Violence Erupts at Paris Launch of Eric Zemmour's Far-right Anti-migrant Party

One protester lunged at the presidential candidate, while Zemmour's supporters threw punches and chairs at several protesters wearing anti-racism T-shirts at the explosive rally

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French far-right commentator Eric Zemmour, a candidate in the 2022 French presidential election, attends a political campaign rally in Villepinte near Paris, France, on Sunday.
French far-right commentator Eric Zemmour, a candidate in the 2022 French presidential election, attends a political campaign rally in Villepinte near Paris, France, on Sunday. Credit: CHRISTIAN HARTMANN/ REUTERS
Reuters
JTA

Controversial far-right French presidential candidate Eric Zemmour was physically assaulted Sunday by a protester north of Paris during a rally to announce the formation of his new anti-immigrant political party ‘Reconquest.’

As Zemmour moved through the crowd towards the stage to give his speech, a man lunged and grabbed him briefly by the neck before being tackled by security and later taken into custody by police.

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Although the fiery populist went on to deliver his speech, his team said afterwards that he had been injured in the incident and a doctor had ordered a nine-day rest, Le Monde newspaper reported.

"If I win this election, it won't be another rotation of power but a reconquest of the greatest country in the world," Zemmour said in a nearly hour-and-a-half-long speech.

He said he was calling his party "Reconquest", a name that evokes the historic period known as the Reconquista, when Christian forces drove Muslim rulers from the Iberian Peninsula.

Supporters of French far right presidential candidate Eric Zemmour wave posters and French flags during the candidate's first rally, Sunday, in Villepinte, north of Paris. Credit: Rafael Yaghobzadeh,AP

With echoes of Donald Trump's first campaign for U.S. president, Zemmour promised to slash immigration and taxes to cheers from flag-waving supporters that organizers put at 15,000. A Reuters count put their number at around 10,000.

In a separate incident at the rally, Zemmour’s supporters threw punches and chairs at several protesters wearing anti-racism T-shirts trying to stand on chairs as he gave his first speech since declaring his candidacy. Five-protestors were injured, their association said afterwards.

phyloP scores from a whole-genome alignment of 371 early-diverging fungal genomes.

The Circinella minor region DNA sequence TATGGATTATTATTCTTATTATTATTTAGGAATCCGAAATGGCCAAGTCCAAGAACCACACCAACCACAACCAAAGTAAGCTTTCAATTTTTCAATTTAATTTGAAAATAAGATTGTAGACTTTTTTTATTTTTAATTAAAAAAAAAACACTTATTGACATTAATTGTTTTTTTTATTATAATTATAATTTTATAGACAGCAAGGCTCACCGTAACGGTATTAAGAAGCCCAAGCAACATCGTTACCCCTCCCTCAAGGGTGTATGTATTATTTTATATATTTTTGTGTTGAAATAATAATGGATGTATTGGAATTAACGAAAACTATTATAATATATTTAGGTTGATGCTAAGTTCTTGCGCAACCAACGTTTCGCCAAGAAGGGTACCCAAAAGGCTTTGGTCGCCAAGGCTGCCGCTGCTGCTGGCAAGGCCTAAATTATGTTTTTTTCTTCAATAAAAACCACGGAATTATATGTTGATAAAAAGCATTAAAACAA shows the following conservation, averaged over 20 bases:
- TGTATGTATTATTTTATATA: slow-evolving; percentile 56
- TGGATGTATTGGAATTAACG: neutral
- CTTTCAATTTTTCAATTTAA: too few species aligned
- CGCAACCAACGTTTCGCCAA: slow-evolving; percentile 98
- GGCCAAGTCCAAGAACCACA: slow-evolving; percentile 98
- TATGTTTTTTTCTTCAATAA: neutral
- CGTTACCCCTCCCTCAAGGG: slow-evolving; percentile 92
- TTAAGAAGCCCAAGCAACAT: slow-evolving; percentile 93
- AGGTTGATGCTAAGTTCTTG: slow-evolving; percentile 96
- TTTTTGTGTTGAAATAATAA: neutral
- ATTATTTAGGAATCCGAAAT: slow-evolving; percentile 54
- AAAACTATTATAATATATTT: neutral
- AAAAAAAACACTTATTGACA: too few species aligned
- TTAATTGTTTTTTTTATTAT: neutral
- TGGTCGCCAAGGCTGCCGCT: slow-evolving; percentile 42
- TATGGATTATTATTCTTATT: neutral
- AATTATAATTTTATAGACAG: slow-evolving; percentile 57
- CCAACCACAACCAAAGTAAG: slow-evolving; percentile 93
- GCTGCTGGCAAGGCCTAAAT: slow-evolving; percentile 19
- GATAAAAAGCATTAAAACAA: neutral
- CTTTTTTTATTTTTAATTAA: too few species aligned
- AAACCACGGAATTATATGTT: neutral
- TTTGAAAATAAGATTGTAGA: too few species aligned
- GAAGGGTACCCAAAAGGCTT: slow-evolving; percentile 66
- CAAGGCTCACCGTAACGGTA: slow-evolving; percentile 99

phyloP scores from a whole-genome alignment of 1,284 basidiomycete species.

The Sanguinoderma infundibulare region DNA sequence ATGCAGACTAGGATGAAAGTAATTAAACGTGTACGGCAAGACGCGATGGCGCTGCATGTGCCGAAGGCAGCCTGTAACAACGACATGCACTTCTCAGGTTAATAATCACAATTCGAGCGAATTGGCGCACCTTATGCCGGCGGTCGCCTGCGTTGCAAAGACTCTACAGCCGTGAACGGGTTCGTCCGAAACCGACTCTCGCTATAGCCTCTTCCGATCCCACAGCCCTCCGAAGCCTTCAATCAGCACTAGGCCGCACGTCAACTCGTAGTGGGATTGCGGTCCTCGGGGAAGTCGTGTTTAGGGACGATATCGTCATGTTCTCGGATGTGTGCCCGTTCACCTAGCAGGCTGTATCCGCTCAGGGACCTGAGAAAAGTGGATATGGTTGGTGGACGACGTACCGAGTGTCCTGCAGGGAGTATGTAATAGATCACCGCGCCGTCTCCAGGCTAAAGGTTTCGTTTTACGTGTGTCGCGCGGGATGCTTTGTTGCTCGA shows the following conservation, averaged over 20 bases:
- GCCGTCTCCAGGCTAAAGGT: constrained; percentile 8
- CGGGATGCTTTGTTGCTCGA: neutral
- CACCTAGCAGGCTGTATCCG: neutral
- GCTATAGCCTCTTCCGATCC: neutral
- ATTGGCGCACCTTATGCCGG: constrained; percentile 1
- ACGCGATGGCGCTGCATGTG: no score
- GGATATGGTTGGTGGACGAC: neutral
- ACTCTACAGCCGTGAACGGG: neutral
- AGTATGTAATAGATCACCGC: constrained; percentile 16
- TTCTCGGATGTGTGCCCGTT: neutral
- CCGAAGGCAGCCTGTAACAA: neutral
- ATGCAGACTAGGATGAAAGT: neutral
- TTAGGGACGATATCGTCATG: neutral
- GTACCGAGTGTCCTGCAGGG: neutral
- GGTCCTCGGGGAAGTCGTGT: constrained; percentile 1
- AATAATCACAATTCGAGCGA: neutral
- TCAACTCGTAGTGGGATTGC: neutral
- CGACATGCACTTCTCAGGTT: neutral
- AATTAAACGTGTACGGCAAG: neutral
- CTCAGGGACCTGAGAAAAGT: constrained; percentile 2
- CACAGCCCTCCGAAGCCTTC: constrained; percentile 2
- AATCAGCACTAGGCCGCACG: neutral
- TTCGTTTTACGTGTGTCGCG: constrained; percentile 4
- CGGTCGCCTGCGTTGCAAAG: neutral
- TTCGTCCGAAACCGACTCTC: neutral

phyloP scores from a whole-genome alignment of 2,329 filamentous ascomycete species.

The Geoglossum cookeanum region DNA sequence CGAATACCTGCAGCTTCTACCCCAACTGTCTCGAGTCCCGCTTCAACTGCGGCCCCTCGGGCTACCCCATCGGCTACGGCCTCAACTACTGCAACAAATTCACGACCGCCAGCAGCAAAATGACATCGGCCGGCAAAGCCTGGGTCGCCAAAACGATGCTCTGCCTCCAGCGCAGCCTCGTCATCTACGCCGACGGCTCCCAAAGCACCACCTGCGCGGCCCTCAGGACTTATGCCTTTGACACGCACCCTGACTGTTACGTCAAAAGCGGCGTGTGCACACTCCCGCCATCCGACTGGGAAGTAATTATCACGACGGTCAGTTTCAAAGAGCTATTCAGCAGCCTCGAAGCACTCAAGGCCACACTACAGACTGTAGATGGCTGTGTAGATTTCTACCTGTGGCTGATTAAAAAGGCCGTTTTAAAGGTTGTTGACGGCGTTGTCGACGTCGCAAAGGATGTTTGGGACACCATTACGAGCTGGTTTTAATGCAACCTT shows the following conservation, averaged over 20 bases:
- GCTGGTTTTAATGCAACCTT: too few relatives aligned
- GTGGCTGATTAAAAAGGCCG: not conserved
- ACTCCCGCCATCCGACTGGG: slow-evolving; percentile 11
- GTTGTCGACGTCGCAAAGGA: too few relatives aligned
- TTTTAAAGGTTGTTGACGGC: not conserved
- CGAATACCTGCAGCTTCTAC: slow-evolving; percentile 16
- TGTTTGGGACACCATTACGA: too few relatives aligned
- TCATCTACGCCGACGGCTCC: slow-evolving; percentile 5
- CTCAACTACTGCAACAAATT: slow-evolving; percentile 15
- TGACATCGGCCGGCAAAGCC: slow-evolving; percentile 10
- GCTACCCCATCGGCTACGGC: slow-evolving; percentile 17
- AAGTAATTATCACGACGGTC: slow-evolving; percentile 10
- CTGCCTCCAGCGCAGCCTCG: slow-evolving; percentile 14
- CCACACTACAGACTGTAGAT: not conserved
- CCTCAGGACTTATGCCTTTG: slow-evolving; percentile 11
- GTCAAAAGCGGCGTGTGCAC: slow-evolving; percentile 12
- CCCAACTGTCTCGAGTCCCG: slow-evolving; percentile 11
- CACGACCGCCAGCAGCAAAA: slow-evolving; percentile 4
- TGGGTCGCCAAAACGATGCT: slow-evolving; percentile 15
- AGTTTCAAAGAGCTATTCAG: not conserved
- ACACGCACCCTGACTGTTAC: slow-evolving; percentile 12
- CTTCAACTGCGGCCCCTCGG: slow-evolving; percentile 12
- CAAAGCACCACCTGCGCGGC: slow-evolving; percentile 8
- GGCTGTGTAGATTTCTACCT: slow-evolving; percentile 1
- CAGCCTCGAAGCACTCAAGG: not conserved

Before the rally started, police arrested several dozen anti-Zemmour protesters and chased away others near the giant convention hall north of Paris. Hundreds of protesters also marched in Paris.

The former journalist and commentator’s endorsement of a controversial reading of World War II history – in which French Nazi collaborators allegedly sacrificed some Jews to save others – and his provocative statements against Islam and immigration, have both engendered harsh criticism among Jewish and liberal leaders.

In a recent interview, French Chief Rabbi Haim Korsia called Zemmour, who is himself the son of Jewish immigrants from Algeria, an antisemite.

Tribune Juive, a mainstream French-Jewish paper with many conservative readers, on October 28 published an editorial that harshly criticized Korsia for labeling Zemmour an antisemite and rejected the charge as unfounded. That same op-ed, however, called some of Zemmour’s statements “disconcerting,” “abject,” “obsessive” and “pathologically nationalistic.”

Zemmour is the main challenger to long-time far-right figure Marine Le Pen for a place in a second run-off round of next April's election, most likely against President Emmanuel Macron, and has won support away from both Le Pen's voter base but also the mainstream conservative right.

He said he aimed to bring immigration to zero if elected and cut taxes for the working class and companies, while abolishing inheritance tax on family businesses. He also said he would pull France out of the integrated military command of the North Atlantic Treaty Organization.

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